11:41 am May. 3, 2012
Well, here we go again. The Baltimore Orioles are off to a rollicking start, beating the New York Yankees Wednesday night, 5-0 to move to 16-9 on the season.
The Orioles, who haven't posted so much as a winning record since 1997 (when, as Tom Scocca reminds us, they dominated the division, and the Yankees, from beginning to end), have had a number of false starts since then.
Back in 2008, the Orioles started the season 16-11 and finished 68-93. In 2006, Baltimore started 11-7 and finished 70-92. And back in 2005, Baltimore began 20-9, they finished 74-88. That campaign included a season-ending 25-48 stretch.
So is this Baltimore start different? It is quite possible.
This team, despite having a payroll that is less than half the size of the Yankees', has a ton of talent, both in the starting lineup and, more significantly, in the starting rotation.
Among the hitters, catcher Matt Wieters, an enormous prospect who had disappointed in his career to date, already has seven home runs. The same story is true, to a lesser extent, with first baseman Chris Davis and outfielder Nolan Reimold*. Center fielder Adam Jones, already a strong contributor for Baltimore, has taken a step forward this season. Nick Markakis has merely been hitting at his typical, average levels, and DH Mark Reynolds and shortstop J.J. Hardy have been performing at below-expected rates. Only Robert Andino, the journeyman second baseman, seems likely to fall off after his unusually strong initial performance.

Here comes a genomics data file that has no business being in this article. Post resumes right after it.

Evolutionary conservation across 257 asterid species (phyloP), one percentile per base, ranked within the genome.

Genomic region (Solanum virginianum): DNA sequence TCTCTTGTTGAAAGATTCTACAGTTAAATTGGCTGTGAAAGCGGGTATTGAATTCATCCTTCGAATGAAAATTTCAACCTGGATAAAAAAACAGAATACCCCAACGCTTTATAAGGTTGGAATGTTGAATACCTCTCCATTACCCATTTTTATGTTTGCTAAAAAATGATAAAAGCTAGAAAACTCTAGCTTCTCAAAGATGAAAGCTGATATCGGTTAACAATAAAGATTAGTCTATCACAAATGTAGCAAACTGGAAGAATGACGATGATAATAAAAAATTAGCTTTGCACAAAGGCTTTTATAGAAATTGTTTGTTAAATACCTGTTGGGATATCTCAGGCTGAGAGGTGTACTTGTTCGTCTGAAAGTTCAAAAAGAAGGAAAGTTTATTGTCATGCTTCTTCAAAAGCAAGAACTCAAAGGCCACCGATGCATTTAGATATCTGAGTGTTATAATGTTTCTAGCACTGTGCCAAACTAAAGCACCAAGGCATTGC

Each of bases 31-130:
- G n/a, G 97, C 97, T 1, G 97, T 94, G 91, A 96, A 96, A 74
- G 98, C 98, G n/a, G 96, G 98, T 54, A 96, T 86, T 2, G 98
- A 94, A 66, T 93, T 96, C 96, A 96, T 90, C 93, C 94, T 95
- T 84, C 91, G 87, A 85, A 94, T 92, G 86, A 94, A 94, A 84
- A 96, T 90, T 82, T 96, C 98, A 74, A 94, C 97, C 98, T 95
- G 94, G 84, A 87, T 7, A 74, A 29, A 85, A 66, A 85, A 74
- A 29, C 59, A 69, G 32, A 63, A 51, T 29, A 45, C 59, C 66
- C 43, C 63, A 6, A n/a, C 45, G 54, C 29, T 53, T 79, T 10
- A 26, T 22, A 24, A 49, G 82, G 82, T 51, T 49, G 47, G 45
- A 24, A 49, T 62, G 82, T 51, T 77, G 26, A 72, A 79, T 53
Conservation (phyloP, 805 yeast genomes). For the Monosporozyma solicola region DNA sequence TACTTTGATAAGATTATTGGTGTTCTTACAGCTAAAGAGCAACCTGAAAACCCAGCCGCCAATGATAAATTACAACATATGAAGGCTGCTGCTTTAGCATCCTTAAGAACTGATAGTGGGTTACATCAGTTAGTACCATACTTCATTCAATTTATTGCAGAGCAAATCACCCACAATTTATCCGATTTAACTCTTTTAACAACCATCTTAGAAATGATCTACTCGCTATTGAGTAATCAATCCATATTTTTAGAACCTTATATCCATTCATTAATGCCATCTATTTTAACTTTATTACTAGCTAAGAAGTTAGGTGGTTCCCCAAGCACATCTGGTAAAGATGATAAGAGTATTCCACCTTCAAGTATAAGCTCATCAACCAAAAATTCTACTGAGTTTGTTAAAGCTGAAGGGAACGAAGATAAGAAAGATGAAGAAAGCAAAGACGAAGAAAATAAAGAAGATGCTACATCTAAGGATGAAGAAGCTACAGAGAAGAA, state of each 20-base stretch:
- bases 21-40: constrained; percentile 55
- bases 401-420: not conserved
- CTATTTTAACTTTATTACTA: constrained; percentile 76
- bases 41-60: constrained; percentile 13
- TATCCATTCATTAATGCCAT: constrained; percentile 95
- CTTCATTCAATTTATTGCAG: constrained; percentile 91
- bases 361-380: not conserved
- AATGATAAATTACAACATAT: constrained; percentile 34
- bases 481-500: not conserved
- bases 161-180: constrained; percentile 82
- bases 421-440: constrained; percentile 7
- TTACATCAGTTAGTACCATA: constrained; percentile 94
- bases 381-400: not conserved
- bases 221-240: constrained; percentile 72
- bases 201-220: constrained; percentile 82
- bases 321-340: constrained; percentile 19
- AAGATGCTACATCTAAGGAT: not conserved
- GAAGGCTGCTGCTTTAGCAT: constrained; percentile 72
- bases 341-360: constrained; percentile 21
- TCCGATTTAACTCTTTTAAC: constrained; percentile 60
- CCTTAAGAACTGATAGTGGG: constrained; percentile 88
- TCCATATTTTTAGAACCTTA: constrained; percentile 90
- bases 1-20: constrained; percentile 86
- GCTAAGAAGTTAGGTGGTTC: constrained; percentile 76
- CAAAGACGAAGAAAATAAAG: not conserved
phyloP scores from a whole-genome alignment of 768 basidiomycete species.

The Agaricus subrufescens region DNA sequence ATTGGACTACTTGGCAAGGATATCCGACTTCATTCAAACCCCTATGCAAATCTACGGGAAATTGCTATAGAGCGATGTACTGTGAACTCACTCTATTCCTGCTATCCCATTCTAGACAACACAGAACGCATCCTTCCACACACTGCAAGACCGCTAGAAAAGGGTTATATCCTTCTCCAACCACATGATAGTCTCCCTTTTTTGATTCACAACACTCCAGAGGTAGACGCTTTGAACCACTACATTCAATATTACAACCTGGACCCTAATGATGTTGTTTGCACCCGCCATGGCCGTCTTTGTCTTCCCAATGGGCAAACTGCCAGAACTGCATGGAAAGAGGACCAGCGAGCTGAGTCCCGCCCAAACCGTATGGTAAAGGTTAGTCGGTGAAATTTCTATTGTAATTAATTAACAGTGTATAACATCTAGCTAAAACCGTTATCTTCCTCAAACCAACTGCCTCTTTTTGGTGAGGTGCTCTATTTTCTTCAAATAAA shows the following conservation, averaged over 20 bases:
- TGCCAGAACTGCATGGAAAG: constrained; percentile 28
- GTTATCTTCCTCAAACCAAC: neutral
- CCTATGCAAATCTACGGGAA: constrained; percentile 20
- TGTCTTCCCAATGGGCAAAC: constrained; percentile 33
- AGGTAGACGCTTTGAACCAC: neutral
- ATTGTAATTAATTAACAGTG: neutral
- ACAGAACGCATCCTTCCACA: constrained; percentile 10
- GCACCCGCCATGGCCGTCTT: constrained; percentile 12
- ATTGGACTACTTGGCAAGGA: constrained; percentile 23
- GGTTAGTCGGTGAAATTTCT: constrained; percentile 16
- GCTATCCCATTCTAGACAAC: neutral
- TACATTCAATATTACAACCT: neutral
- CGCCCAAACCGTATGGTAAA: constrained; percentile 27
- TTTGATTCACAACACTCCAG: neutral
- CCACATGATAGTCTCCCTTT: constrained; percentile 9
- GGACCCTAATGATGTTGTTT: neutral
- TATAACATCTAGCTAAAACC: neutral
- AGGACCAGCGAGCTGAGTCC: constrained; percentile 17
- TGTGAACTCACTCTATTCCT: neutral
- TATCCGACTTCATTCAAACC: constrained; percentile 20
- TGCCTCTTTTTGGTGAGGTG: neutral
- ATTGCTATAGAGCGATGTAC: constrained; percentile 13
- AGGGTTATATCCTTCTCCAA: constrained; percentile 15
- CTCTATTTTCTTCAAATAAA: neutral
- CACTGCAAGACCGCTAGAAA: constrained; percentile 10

The pitching staff has been a revelation so far. Prospect Jake Arrieta, who threw eight shutout innings against the Yankees Wednesday night, has cut his walk rate in half so far this season. The Orioles traded their titular ace, Jeremy Guthrie, to Colorado for Jason Hammel, who has a sub-2.00 E.R.A. as a starter, and Matt Lindstrom, who has been dominant in relief. And Wei-Yin Chen, a free agent from Taiwan signed this past winter, has been brilliant as a starter as well.
The performance of the pitching staff, with the best E.R.A. in the American League, making the Orioles into winnersm even with an offense that is around the middle of the pack in runs scored. Overall, their 16-9 record is right in line with their expected record would be based on runs scored and runs allowed. It doesn't look like a fluke.
Working against the Orioles is the fact that they play in the toughest division in baseball. Despite the hot start, they trail Tampa Bay for the division lead, and Toronto and the Yankees are right on their heels.
So maybe the Orioles will find themselves back around fourth place by the time the season is over. They're still a better team than the ones that collapsed after strong starts in the recent past, and they'll be good enough to ensure that there are no easy victories this year in the American League East.
*spelling corrected from the original version